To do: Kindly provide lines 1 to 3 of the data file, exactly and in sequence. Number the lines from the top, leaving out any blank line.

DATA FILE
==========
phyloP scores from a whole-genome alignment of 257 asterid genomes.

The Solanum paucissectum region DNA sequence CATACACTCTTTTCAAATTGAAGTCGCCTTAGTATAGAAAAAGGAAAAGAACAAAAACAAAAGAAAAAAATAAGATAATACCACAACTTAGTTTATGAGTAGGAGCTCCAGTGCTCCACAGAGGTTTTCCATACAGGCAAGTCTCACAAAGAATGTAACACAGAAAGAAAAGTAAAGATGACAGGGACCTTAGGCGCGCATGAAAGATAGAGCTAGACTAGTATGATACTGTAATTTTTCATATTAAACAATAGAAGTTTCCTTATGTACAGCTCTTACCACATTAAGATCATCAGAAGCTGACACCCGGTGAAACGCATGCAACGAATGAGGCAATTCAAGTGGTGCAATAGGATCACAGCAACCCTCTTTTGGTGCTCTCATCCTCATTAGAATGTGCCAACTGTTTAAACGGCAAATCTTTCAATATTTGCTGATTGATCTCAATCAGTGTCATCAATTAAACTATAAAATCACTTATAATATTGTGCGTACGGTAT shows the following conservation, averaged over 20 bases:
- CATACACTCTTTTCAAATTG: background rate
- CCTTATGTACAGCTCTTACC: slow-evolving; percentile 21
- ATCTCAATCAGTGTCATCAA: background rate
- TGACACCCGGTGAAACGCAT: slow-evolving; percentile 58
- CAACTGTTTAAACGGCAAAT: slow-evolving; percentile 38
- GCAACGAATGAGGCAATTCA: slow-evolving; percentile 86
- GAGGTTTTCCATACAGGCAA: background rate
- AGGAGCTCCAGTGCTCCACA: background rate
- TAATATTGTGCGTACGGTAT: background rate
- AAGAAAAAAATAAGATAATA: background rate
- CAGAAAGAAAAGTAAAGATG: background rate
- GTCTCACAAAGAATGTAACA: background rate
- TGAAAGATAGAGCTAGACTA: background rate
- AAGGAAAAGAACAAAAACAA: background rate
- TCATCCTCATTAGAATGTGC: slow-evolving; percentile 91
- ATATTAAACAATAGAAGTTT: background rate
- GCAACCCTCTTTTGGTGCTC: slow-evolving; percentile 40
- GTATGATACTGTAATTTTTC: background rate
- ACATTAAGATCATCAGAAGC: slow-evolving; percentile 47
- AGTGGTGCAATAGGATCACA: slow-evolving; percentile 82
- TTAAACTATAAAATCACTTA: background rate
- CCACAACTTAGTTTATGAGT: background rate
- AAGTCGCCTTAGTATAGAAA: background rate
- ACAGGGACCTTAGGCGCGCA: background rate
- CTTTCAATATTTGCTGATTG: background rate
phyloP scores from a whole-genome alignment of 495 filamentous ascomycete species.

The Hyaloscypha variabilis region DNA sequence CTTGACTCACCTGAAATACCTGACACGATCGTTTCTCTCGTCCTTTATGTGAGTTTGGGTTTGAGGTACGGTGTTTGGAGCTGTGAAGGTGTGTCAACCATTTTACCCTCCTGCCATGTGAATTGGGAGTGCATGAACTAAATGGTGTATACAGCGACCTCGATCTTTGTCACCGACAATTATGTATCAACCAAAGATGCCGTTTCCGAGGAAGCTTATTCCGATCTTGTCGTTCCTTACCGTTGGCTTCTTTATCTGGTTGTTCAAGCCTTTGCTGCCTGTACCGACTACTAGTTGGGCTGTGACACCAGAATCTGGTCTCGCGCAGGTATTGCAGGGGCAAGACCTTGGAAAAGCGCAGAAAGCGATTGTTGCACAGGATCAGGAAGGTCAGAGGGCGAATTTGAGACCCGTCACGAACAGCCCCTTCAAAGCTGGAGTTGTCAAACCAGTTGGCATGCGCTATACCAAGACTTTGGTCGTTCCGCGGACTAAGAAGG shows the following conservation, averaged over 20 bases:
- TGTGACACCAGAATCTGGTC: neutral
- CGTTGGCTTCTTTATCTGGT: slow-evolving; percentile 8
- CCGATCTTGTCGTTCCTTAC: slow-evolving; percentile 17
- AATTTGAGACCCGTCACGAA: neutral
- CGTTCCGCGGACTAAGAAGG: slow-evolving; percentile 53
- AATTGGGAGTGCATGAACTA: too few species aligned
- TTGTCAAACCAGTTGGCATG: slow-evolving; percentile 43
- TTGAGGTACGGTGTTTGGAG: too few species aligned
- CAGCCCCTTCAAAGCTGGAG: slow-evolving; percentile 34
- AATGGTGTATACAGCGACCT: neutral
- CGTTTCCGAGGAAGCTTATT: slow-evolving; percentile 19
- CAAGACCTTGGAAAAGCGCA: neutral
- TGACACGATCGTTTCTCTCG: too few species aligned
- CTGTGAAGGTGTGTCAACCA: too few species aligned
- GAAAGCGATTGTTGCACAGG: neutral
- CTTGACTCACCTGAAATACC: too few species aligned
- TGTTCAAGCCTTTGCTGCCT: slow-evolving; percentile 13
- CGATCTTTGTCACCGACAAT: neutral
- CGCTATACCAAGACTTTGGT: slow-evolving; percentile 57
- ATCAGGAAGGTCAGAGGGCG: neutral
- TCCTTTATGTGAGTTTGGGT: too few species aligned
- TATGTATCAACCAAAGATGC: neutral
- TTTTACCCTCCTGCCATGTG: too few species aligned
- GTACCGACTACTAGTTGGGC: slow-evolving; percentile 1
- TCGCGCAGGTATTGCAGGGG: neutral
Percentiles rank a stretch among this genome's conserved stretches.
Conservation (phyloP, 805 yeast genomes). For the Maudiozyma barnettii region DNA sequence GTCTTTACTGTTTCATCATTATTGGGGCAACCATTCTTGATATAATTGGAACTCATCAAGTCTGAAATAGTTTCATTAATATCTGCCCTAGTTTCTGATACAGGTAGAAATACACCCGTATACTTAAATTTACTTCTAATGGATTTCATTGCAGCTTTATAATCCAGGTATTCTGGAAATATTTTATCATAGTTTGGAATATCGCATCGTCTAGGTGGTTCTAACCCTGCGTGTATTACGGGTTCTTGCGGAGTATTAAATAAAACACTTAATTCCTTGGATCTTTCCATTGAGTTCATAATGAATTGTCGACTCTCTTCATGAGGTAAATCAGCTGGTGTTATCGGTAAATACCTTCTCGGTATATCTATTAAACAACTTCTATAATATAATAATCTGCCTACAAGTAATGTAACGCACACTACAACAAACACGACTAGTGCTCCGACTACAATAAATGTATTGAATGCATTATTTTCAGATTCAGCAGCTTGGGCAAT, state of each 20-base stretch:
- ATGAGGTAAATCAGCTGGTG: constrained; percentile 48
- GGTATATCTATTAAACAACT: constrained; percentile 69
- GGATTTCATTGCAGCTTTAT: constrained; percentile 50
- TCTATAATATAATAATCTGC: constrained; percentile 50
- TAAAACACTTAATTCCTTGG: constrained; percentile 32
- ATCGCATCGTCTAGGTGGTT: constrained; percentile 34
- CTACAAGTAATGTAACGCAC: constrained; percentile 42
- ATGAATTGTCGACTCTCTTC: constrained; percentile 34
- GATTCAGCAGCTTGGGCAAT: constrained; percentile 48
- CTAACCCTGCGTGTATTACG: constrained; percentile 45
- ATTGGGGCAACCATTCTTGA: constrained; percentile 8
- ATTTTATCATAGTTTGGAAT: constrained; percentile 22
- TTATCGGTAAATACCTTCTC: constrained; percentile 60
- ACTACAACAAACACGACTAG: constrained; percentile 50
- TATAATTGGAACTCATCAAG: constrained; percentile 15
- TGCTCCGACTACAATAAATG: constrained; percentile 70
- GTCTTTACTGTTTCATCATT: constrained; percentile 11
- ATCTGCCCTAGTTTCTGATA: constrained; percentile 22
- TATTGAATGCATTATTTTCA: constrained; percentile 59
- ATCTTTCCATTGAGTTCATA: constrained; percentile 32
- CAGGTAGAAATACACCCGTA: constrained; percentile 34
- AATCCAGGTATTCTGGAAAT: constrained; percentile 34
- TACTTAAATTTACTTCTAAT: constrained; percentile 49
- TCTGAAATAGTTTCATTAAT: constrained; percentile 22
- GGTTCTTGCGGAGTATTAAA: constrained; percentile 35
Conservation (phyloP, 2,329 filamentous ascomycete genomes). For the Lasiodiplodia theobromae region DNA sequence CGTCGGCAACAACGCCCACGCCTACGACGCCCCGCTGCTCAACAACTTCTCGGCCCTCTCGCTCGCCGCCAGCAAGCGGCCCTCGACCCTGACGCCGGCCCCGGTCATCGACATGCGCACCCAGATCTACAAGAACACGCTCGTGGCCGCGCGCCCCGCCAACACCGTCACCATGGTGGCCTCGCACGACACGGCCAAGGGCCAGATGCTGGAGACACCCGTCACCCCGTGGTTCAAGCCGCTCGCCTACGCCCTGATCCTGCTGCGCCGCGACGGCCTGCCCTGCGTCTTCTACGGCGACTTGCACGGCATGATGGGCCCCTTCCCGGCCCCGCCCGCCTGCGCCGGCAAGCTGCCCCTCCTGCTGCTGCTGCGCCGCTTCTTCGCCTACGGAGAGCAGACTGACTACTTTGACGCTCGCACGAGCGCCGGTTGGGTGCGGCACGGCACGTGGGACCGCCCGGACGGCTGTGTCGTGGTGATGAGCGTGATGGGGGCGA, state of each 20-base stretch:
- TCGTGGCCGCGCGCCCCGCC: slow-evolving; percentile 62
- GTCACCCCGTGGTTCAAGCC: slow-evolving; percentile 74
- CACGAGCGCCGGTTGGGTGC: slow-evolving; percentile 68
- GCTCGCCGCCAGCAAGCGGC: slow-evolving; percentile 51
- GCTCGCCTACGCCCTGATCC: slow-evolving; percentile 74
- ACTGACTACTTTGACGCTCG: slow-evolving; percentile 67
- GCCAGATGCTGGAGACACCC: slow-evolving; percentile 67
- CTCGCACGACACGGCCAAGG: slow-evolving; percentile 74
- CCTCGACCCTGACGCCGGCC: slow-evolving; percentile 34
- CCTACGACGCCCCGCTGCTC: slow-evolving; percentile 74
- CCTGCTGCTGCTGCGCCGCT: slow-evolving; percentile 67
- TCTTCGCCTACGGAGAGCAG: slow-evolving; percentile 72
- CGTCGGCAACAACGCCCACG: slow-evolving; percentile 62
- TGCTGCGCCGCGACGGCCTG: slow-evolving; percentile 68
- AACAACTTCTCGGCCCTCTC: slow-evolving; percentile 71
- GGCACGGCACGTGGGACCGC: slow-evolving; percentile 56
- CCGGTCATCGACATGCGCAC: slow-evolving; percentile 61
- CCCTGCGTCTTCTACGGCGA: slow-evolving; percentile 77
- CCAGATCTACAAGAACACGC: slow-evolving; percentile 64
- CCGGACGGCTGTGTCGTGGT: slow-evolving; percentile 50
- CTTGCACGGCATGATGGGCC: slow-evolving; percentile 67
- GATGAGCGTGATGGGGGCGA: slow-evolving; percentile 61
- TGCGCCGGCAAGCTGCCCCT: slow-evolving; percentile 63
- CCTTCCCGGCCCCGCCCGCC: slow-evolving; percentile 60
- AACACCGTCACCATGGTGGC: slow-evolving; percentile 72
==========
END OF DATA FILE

phyloP scores from a whole-genome alignment of 257 asterid genomes.

The Solanum paucissectum region DNA sequence CATACACTCTTTTCAAATTGAAGTCGCCTTAGTATAGAAAAAGGAAAAGAACAAAAACAAAAGAAAAAAATAAGATAATACCACAACTTAGTTTATGAGTAGGAGCTCCAGTGCTCCACAGAGGTTTTCCATACAGGCAAGTCTCACAAAGAATGTAACACAGAAAGAAAAGTAAAGATGACAGGGACCTTAGGCGCGCATGAAAGATAGAGCTAGACTAGTATGATACTGTAATTTTTCATATTAAACAATAGAAGTTTCCTTATGTACAGCTCTTACCACATTAAGATCATCAGAAGCTGACACCCGGTGAAACGCATGCAACGAATGAGGCAATTCAAGTGGTGCAATAGGATCACAGCAACCCTCTTTTGGTGCTCTCATCCTCATTAGAATGTGCCAACTGTTTAAACGGCAAATCTTTCAATATTTGCTGATTGATCTCAATCAGTGTCATCAATTAAACTATAAAATCACTTATAATATTGTGCGTACGGTAT shows the following conservation, averaged over 20 bases:
- CATACACTCTTTTCAAATTG: background rate